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  Comments (4) Total Wednesday Apr. 16, 2014
 
Public Comment Sought for Flathead River Hybrid Trout Removal
FWP proposal seeks to maintain native westslope cutthroat populations
Hybrid rainbow/westslope cutthroat trout. Photo courtesy Fish, Wildlife and Parks
As part of ongoing efforts to maintain populations of native westslope cutthroat trout, Montana Fish, Wildlife and Parks is proposing to continue removing hybrid and rainbow trout from the Flathead River drainage.

The public has until March 8 to comment on the Flathead River hybrid trout suppression project’s environmental assessment draft, released earlier this month for a 30-day public review. The project could get underway a week later on March 15, according to an anticipated schedule.

In 2001, FWP prepared an environmental assessment for the construction of a fish barrier and manual removal of hybrid trout from Abbot Creek, considered the “primary source of hybridization in the upper Flathead system.” Genetic surveys in 2003 identified four additional tributaries of the main stem and North Fork Flathead River where rainbow trout had hybridized with cutthroats.

An experimental suppression effort was launched in 2005 on the four tributaries: Sekokini, Rabe, Ivy and Third creeks. FWP’s recent proposal is to continue hybrid and rainbow trout removal from the mouths and channels of those four creeks, as well as Abbot.

The environmental assessment draft states that “it is not possible to eliminate hybrid trout from a large, interconnected river drainage such as the Flathead.”

“Nevertheless, results from experimental suppression work suggest that it is possible to reduce the number of rainbow or hybrid trout adults in targeted source populations and help FWP to maintain the current number of identified conservation populations,” the draft states.

A 2007 FWP memorandum of understanding and conservation agreement defined “conservation populations” as trout that contain less than 10 percent hybridization based on genetic data – in other words, at least 90 percent genetically pure westslope cutthroats. Biologists say introduced rainbow trout “readily hybridize” with native westslopes.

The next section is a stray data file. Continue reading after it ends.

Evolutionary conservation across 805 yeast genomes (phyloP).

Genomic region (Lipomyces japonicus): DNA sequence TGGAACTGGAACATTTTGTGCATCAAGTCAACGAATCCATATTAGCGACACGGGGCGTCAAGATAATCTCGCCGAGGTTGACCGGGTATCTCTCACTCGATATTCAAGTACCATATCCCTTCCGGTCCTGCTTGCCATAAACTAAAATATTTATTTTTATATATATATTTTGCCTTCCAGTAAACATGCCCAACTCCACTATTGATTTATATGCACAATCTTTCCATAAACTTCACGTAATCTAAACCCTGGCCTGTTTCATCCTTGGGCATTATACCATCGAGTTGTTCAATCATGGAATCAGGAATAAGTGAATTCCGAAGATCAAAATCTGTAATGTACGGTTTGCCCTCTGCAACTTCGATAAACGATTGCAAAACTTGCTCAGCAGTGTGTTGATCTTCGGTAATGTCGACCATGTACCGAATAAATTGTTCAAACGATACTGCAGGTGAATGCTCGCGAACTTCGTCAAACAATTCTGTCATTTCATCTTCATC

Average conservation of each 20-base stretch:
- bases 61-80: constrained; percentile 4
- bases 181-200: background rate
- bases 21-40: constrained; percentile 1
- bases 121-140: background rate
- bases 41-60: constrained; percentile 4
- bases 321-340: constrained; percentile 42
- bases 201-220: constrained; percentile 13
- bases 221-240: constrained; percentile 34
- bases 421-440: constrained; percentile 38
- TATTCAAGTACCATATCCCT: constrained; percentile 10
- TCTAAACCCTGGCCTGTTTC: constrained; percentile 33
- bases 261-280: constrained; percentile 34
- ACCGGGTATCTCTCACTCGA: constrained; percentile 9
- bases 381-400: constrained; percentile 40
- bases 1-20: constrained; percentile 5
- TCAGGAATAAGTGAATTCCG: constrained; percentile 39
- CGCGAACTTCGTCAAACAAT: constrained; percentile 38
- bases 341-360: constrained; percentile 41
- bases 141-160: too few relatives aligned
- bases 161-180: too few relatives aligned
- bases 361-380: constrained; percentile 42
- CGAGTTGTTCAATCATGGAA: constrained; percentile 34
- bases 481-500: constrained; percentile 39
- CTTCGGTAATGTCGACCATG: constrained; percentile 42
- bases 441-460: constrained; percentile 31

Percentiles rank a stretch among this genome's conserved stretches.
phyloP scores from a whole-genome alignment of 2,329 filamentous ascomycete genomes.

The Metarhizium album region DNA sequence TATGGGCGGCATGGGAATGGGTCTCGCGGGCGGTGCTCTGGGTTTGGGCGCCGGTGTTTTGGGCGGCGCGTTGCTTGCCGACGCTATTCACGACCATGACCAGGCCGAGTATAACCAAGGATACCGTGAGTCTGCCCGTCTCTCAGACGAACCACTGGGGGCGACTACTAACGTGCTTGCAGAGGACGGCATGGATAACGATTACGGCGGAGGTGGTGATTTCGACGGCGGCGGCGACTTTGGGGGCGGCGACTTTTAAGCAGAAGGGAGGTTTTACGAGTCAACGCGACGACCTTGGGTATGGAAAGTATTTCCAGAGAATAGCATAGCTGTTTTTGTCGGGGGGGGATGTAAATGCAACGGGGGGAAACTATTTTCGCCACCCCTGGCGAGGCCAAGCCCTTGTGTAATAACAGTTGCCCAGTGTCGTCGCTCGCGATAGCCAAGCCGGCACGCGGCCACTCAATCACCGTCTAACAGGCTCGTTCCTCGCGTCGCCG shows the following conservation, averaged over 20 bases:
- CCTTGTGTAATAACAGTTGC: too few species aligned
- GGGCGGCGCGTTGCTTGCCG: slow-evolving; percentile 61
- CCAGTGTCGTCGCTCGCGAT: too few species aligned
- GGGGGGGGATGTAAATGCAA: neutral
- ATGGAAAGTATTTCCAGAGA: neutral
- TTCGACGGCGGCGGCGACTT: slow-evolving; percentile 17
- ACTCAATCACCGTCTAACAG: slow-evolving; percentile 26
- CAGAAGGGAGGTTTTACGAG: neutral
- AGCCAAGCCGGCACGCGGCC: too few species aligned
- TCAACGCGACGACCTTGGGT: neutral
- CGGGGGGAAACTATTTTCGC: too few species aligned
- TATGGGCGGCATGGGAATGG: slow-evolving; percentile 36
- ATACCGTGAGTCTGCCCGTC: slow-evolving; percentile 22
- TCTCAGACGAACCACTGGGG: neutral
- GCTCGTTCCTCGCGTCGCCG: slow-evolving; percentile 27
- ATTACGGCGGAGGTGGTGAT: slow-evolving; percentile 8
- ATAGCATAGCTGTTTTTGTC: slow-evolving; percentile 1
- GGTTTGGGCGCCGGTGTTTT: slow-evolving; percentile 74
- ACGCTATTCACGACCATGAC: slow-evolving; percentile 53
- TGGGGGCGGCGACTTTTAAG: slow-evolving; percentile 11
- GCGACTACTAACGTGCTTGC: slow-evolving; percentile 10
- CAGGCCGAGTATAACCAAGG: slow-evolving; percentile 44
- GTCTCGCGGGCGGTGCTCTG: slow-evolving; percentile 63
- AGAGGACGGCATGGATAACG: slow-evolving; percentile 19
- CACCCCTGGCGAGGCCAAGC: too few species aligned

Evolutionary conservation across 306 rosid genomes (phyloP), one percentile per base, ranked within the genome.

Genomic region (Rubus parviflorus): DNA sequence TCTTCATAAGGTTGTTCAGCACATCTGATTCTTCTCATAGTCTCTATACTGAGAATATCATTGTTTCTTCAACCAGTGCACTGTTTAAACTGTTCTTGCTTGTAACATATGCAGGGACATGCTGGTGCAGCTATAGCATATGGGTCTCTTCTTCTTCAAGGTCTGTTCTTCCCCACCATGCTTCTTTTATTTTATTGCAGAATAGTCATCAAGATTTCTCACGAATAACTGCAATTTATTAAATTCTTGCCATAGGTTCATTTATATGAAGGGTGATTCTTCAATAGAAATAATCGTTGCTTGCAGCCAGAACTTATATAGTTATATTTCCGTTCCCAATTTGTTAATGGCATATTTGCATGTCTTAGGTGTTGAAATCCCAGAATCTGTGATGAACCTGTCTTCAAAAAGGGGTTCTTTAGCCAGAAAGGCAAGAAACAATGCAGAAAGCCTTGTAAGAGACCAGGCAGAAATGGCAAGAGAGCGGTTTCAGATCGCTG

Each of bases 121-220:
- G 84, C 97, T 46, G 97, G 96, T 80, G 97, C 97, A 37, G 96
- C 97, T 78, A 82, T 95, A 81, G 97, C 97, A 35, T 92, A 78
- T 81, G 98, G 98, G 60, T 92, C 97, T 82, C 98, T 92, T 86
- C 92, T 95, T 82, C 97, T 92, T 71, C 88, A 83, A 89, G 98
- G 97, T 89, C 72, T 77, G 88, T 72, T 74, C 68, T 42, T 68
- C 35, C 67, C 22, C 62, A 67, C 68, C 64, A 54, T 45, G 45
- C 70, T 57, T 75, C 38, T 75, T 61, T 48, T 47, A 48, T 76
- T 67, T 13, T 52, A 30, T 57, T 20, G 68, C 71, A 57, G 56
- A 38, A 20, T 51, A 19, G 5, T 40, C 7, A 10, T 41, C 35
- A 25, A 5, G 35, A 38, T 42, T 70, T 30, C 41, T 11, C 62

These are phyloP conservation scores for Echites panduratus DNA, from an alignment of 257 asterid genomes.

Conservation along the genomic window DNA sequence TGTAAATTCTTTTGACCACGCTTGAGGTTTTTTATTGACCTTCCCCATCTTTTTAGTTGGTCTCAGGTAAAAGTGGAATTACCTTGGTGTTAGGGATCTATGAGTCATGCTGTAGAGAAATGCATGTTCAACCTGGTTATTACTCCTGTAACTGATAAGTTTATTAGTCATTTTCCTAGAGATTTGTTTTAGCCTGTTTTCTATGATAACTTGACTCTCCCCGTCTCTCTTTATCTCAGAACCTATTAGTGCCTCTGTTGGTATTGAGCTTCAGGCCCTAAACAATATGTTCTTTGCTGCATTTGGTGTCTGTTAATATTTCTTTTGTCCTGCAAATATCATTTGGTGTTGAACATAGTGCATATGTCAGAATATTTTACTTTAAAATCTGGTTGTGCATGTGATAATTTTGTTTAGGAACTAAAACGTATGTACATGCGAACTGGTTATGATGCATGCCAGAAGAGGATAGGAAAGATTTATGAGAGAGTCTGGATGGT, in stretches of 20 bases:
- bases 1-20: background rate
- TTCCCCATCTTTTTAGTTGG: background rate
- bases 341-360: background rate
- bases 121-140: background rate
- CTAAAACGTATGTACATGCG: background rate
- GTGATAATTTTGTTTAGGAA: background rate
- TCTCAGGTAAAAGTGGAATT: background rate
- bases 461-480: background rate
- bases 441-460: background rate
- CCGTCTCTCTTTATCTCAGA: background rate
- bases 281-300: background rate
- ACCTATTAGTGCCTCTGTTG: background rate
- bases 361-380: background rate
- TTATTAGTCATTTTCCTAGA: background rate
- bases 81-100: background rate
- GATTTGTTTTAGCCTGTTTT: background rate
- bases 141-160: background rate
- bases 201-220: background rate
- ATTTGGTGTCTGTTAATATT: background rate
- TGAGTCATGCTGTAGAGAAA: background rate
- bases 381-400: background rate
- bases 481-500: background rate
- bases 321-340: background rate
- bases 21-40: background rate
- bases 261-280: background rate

The proposal states that trapping and electrofishing would be used to remove hybrid and rainbow trout from the targeted areas during their spring spawning season in April and May. Tributary surveys would then be conducted from July to September. The captured fish would be transported to community fishing ponds.

According to the environmental assessment, FWP is also proposing to remove hybrid and rainbow trout offspring between July and September through electrofishing.

“The goal of the proposed suppression effort is to minimize the loss of westslope cutthroat trout populations considered to be conservation populations, especially the genetically pure portions, in the interconnected Flathead River system,” the draft states.

The suppression efforts, according to the EA, would be repeated annually “until effectiveness can be reassessed,” a period between six and 10 years.

Hybridization’s consequences, biologists say, include the “potential loss of evolved traits in native species that help them thrive in their environment,” “social and economic impacts associated with the decline of unique angling opportunities offered by westslope cutthroat trout” and “the increased potential for listing under the federal Endangered Species Act, affecting management of the species.”

Suppression efforts thus far, according to the EA, have “produced some encouraging initial results,” including a consistent decline in the number of hybrid and rainbow trout captured at target areas and a decrease in the rate “at which hybridization has spread upstream in the drainage.”

“Although genetically pure westslope cutthroat trout will likely continue to be lost due to hybridization with rainbow trout in the interconnected Flathead River system over time,” the environmental assessment concludes, “information from suppression efforts so far indicate that FWP may be effective at reducing the rate and magnitude of that loss.”

The environmental assessment draft can be found at fwp.mt.gov/news/publicNotices/environmentalAssessments/restorationAndRehab/pn_0113.html. For questions or comments, contact FWP fisheries biologist Amber Steed at (406) 751-4541 or by email at asteed@mt.gov.
 
On 02-26-13, Craig moore commented....
Lucky,  more productive efforts would be focused on maintaining native populations in the Whitefish drainage in Upper Whitefish, Red Medow, and Link Lake, etc.  As to the Flathead River drainage, there is Whale Lake up the North Fork, and all the ponds and lakes in the South Fork
 
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